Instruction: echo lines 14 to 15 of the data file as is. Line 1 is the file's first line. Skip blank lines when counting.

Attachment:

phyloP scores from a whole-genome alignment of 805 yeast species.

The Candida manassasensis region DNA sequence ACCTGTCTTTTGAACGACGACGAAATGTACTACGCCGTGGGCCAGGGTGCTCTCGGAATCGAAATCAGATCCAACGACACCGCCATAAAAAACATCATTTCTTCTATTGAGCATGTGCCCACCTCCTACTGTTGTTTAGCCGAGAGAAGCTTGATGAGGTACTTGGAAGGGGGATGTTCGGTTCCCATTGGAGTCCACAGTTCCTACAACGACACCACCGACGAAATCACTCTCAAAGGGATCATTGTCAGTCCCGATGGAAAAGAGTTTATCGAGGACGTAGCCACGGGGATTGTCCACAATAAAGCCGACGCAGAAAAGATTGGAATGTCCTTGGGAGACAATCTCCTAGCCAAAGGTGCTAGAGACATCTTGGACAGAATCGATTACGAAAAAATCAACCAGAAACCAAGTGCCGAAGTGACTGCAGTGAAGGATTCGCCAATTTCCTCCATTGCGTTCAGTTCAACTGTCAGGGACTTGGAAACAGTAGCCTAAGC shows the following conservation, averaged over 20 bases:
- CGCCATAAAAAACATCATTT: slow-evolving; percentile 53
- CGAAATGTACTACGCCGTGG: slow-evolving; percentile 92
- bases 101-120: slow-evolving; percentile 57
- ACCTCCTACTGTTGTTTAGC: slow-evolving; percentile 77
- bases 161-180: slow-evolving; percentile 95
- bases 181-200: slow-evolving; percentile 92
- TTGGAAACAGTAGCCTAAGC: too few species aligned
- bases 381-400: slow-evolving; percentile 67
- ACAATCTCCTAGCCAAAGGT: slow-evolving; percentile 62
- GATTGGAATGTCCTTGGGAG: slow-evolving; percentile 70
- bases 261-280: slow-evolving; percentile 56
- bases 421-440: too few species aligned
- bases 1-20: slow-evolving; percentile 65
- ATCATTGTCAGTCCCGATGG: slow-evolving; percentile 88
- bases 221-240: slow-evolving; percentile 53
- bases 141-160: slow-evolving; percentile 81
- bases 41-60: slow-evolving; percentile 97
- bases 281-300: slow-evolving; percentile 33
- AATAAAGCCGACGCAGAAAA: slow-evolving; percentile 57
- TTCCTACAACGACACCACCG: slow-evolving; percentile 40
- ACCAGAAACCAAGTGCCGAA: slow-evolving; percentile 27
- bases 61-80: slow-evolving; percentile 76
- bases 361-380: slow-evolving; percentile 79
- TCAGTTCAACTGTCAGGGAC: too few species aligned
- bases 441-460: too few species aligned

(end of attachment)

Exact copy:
- bases 421-440: too few species aligned
- bases 1-20: slow-evolving; percentile 65